new faculty orientation 3

New faculty orientation

RD: Do you have any insider tips or advice for “newbies” on campus?

GB: Being a “newbie” myself last year, I would suggest taking the time to listen, engage in conversation with colleagues, staff, and students in your department. Don’t be reluctant to ask questions or ask for clarification of procedures and conventions that might differ from those at your former institution (that may be more difficult to do for some of us introverts).

Yes, the Villanova website provides extensive, detailed information, yet how long will it take us to find the one kernel that we are looking for? I have discovered that reaching out to colleagues by phone not only expedites the process but helps me meet new colleagues, learn about their work and deepen my understanding and appreciation for the Villanova culture and context. Plus I have found it most enjoyable to talk with colleagues-such conversations add a human touch to our mainly digital work world.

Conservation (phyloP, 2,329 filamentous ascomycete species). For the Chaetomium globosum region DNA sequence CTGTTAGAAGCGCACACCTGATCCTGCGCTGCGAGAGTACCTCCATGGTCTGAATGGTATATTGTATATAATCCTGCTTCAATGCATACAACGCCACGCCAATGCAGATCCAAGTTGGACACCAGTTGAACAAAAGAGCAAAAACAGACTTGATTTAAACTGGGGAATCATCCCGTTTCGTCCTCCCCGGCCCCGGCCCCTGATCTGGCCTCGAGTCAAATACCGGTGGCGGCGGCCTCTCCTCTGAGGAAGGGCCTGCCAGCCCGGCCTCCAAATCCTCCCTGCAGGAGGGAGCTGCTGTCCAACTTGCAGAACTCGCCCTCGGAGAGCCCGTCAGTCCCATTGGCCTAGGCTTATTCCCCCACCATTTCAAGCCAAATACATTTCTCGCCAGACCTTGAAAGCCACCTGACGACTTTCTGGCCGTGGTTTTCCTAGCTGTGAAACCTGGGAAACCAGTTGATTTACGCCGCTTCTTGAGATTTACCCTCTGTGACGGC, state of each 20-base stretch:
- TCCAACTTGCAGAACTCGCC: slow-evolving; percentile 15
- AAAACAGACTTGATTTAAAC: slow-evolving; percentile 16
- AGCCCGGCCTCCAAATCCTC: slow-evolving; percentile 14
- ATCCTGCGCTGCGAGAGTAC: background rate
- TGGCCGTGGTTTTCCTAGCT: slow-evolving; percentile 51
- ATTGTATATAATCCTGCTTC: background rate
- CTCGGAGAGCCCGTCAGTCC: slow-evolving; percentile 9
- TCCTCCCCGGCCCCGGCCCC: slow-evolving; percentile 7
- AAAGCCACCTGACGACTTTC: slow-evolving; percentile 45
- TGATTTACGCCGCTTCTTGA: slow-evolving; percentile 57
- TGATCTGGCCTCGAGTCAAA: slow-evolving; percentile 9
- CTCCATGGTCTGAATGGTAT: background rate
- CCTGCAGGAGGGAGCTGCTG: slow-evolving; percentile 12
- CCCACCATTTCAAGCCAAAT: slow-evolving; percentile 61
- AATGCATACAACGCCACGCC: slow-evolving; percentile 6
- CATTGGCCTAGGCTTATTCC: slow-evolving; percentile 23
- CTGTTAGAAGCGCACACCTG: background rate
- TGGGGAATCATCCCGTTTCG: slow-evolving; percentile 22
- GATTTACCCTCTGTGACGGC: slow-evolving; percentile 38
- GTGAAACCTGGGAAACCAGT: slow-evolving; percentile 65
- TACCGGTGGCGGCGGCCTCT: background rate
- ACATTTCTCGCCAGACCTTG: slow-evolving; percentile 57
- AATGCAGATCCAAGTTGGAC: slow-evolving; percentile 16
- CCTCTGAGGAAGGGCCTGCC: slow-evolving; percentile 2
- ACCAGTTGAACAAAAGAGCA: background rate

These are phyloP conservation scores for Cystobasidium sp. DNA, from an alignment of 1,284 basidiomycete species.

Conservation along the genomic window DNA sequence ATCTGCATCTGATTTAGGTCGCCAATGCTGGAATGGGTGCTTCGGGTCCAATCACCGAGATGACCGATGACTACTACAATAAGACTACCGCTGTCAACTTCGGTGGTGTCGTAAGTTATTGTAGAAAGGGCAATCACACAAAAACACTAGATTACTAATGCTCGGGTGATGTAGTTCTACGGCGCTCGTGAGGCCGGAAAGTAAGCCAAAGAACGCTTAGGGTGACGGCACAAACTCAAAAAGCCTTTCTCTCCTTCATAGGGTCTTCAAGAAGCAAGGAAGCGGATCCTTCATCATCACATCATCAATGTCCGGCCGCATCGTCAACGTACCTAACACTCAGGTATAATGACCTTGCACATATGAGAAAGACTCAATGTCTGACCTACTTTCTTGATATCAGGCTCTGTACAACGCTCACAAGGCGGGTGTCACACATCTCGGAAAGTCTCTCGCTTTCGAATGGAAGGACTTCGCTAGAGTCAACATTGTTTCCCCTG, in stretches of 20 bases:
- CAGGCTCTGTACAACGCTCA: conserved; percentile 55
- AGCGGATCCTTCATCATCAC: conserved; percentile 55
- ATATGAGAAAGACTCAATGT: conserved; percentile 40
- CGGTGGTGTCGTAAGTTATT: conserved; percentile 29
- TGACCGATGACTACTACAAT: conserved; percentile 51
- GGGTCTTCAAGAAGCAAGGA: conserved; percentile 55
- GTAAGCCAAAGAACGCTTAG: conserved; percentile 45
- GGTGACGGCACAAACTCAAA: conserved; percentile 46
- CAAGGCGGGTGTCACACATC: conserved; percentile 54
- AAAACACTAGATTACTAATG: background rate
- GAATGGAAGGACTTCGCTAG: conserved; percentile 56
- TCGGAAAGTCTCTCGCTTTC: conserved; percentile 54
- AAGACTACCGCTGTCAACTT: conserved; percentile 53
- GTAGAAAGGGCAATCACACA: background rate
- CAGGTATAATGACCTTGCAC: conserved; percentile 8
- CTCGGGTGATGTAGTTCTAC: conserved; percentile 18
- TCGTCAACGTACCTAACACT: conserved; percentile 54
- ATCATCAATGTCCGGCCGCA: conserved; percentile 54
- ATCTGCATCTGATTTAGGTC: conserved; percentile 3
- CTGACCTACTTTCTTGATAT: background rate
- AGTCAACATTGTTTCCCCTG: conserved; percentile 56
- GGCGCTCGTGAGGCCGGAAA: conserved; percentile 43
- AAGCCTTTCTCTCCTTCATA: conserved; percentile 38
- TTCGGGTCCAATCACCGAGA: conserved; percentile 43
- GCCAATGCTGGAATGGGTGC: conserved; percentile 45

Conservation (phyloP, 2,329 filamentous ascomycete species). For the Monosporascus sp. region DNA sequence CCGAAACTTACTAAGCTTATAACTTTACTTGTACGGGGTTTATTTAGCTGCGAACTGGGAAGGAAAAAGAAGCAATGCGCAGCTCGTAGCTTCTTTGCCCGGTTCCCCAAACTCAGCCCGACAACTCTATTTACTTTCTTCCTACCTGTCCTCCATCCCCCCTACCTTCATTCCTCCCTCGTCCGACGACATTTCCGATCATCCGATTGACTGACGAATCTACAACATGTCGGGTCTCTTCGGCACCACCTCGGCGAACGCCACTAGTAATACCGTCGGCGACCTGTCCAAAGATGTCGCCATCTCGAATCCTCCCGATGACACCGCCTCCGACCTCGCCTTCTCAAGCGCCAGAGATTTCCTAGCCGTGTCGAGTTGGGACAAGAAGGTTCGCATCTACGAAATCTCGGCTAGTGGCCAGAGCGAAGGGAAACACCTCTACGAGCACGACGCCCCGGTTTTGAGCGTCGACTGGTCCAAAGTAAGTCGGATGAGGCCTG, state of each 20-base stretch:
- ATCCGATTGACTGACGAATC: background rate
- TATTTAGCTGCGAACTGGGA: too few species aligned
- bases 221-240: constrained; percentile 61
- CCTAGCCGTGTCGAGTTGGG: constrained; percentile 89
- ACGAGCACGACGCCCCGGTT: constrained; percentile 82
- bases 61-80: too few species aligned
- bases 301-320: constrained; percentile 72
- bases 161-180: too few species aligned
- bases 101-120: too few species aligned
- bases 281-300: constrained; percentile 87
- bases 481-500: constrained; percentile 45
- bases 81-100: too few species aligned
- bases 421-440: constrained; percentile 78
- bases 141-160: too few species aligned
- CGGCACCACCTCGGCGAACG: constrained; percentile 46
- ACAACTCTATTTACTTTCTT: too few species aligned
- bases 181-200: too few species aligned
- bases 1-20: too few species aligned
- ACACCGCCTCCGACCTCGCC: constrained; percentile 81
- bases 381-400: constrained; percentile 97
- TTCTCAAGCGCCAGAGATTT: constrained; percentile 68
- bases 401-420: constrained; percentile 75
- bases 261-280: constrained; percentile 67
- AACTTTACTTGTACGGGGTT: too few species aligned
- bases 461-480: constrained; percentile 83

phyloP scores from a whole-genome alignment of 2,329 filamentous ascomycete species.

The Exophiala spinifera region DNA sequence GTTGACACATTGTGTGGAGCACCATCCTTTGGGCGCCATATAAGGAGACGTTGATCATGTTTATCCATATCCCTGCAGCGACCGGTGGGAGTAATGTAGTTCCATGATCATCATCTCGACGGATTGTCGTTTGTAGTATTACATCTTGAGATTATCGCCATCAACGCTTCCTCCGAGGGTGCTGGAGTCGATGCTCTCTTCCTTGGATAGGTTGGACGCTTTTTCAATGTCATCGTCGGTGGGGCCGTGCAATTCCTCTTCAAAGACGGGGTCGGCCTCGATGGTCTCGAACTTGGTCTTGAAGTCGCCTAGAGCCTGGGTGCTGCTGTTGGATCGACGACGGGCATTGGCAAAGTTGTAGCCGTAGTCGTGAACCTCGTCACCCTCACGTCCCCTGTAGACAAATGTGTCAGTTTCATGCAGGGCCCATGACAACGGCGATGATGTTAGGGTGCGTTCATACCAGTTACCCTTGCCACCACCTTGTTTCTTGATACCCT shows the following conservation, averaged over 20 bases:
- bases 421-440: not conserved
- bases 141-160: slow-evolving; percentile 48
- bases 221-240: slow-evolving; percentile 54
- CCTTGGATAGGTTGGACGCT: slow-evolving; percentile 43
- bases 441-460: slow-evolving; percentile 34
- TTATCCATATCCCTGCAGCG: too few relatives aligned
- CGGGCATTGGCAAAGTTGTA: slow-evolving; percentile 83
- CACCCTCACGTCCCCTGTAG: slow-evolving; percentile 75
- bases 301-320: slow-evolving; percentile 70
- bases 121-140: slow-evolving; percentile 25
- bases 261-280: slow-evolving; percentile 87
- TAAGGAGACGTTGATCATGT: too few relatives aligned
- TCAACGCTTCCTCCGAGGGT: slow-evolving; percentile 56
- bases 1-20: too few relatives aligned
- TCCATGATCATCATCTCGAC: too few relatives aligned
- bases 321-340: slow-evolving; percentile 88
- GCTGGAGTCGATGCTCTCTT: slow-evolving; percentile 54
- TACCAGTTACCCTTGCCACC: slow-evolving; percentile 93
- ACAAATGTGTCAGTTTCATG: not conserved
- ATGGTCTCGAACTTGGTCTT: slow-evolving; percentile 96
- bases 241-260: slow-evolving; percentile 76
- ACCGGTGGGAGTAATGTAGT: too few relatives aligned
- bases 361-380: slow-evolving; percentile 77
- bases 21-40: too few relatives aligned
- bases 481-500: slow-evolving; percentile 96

Try and venture out of your department, participate in campus events that interest you or resonate with your values and passion. Take advantage of the many cultural offerings, such as superb theater performances that are offered free to faculty and staff on Tuesdays, or participate in an exercise class.

RD: Can you describe VITAL’s main role on campus?

GB: VITAL provides and coordinates services and resources for faculty members from all disciplines who are interested in helping their students become more effective learners. We collaborate with departments and University offices to identify and support student learning needs and help advance instructional goals. We offer opportunities to meet and learn from nationally known experts and serve as a clearinghouse for higher education materials.

RD: What services that VITAL offers do you believe are the most valuable to Villanova faculty (both new and continuing)?